Divorce is both stressful and common. Almost one in three Australian marriages will end in divorce. Of course, most of us don’t enter a marriage thinking it will end. Splitsville is not a planned destination on most people’s life course, unless you mean the bowling alley outside of Disney World.

Trading through divorce: a natural experiment

It is the temporary nature of divorce that presents an interesting natural experiment. While the explicit costs of divorce (legal fees, asset transfers, real estate transactions, and ongoing support) are well-documented, what is less understood is the impact of divorce on stock market trading decisions made by individuals. Up until now, data limitations have restricted the ability for researchers to examine this question. While data sets on individual trading records exist, it has been difficult to identify people who experience a marital breakdown (and the date they officially divorced).

Fortunately, data from Finland allows us to examine the trading records of individuals during the period around a court-ordered separation. As in many Scandinavian countries, the clearinghouse and court system both record the traders’ social security numbers. Matching the sources together allows us to see the trading performance of individuals before and after divorce.

The process of divorce entails an upheaval of many aspects of an individual’s life. If the stress of divorce negatively influences decision-making capabilities of the average trader, then it is plausible that their trading performance suffers during the most stressful time. After all, distractions from sporting losses, bad weather, flu season, and daylight savings, among other things, have been shown to influence trading behaviour. Prior research shows that people experiencing other forms of stress, including physical and mental health issues, appear to avoid making active decisions and take fewer risks. It is, of course, rather more difficult to observe ‘how stressed’ a particular person was at the time of their trading decision (as opposed to laboratory tests, where literal ice buckets can be employed).

In our study, recently published in the Journal of Banking and Finance, we estimate the impact of divorce on individual-investor trading performance. We examine the stock-market trading profits of individuals who experienced a divorce, comparing their returns in the period one-to-three years prior to settlement (pre-divorce), with a period one year either side of the divorce settlement (when stress is expected to be highest). On average, trades made during the period surrounding divorce earn 3% per annum less than those in the pre-divorce period. Investors with smaller portfolios and those who trade infrequently tend to suffer even more (losing 10% per annum or even more).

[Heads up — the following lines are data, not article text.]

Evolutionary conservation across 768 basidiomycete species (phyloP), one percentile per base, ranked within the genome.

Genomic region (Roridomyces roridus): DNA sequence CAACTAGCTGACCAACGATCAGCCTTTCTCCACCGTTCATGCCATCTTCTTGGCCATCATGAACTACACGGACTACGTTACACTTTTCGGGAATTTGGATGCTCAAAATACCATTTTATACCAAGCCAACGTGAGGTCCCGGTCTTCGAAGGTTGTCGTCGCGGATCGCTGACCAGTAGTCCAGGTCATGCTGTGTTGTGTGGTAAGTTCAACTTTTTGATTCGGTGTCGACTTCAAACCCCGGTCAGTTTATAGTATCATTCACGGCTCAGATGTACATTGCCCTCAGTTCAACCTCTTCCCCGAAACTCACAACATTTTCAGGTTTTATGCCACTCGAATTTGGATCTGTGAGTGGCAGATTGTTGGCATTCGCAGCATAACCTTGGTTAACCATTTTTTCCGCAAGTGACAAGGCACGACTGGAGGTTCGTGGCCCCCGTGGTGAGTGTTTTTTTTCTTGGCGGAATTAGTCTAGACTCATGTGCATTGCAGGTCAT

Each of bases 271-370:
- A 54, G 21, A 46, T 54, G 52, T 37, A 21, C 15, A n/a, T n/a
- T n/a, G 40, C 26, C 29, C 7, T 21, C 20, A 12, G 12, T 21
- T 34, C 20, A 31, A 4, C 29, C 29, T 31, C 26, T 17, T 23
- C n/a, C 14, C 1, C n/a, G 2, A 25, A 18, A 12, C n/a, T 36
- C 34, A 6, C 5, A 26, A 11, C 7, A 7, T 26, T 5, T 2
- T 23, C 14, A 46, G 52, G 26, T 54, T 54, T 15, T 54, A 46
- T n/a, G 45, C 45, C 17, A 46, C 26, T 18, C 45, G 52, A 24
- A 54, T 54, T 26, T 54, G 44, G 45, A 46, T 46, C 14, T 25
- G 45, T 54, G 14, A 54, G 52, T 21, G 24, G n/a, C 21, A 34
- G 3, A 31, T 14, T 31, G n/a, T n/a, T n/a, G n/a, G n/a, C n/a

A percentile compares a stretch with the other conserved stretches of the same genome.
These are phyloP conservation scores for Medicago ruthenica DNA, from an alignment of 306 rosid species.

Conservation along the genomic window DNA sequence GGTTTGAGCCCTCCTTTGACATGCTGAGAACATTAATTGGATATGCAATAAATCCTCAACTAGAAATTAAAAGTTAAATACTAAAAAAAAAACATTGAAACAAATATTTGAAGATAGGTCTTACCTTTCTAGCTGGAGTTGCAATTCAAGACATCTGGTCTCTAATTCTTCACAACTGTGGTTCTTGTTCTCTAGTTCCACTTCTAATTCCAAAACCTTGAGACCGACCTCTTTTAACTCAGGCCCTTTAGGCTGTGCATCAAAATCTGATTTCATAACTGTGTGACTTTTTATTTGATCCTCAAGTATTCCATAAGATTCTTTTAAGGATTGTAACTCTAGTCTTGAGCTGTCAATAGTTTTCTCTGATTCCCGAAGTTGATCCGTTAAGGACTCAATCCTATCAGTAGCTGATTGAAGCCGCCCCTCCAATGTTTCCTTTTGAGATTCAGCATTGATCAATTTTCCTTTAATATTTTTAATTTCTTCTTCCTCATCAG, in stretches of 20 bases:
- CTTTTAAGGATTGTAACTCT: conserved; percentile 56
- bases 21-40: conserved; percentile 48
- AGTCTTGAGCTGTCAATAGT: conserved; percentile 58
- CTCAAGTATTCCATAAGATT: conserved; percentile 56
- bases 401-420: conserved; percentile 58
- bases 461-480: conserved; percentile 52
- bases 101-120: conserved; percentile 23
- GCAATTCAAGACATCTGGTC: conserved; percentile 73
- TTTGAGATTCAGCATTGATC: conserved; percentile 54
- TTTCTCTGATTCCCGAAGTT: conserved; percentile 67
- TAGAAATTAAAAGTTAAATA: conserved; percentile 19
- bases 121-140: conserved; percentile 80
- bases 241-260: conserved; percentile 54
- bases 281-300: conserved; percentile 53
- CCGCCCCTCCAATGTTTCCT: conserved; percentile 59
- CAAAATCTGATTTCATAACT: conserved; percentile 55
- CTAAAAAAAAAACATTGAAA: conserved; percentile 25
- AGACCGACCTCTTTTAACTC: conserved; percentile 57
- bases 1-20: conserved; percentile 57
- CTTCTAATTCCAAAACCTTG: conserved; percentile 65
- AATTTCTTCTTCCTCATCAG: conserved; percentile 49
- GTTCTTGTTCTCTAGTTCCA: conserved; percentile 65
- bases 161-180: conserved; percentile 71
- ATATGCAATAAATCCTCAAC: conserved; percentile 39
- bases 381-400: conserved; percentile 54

The bad trading performance when offloading shares post-divorce might reflect some ‘liquidity needs’ for the trader, selling stocks indiscriminately (or at the wrong time) to fund the furnishings of that post-divorce bachelor pad. However, the evidence also shows that divorcing traders also perform poorly on the stocks they decide to purchase. While liquidation needs may explain part of the poor performance on sell transactions, the poor performance on buys is more likely to be due to stress, as buying requires a conscious decision on the part of a trader.

Online brokers – a divorcee’s best friend

How can one mitigate the destructive effects of poor post-divorce trading decisions? The answer may be to find solace in the arms of the online broker. Investors who are active traders suffer less from the post-divorce haze. Being able to pay attention to your share portfolio is not necessarily a luxury afforded to every divorcee, but is probably indicative of someone facing less stress. The economic rationale is that paying close attention to the market helps the divorcee to select the right stocks to trade.

Divorce, for most, is an uncomfortable, life-altering experience. It is one of the greatest financial risks faced by high net-worth individuals. Unlike many other risks, it cannot be easily diversified, and remains uninsurable (though one can imagine signing that paperwork). People who attempt to skirt the financial consequences of divorce are finding it ever-more difficult. Pre-nuptial (binding financial) agreements are rare in Australia but may offer some piece of mind.

Moreover, attempts to hide assets from the family courts are being cracked down upon. The Australian Taxation Office (ATO) has recently gained new powers (under the Visibility of Superannuation law) to disclose super holdings to the family court.

The ensuing effect of divorce on decision-making can be unpredictable. It is at this most-challenging time that investors could benefit greatly from financial advice, especially on the path to retirement. Clear heads in the realm of trading could prevent an already-difficult situation from being made worse.

Image: Maxim Hopman

Andrew is a Senior Lecturer in the Discipline of Finance at the University of Sydney Business School. His research covers a wide range of topics, mainly based around individual behaviour in financial and betting markets.

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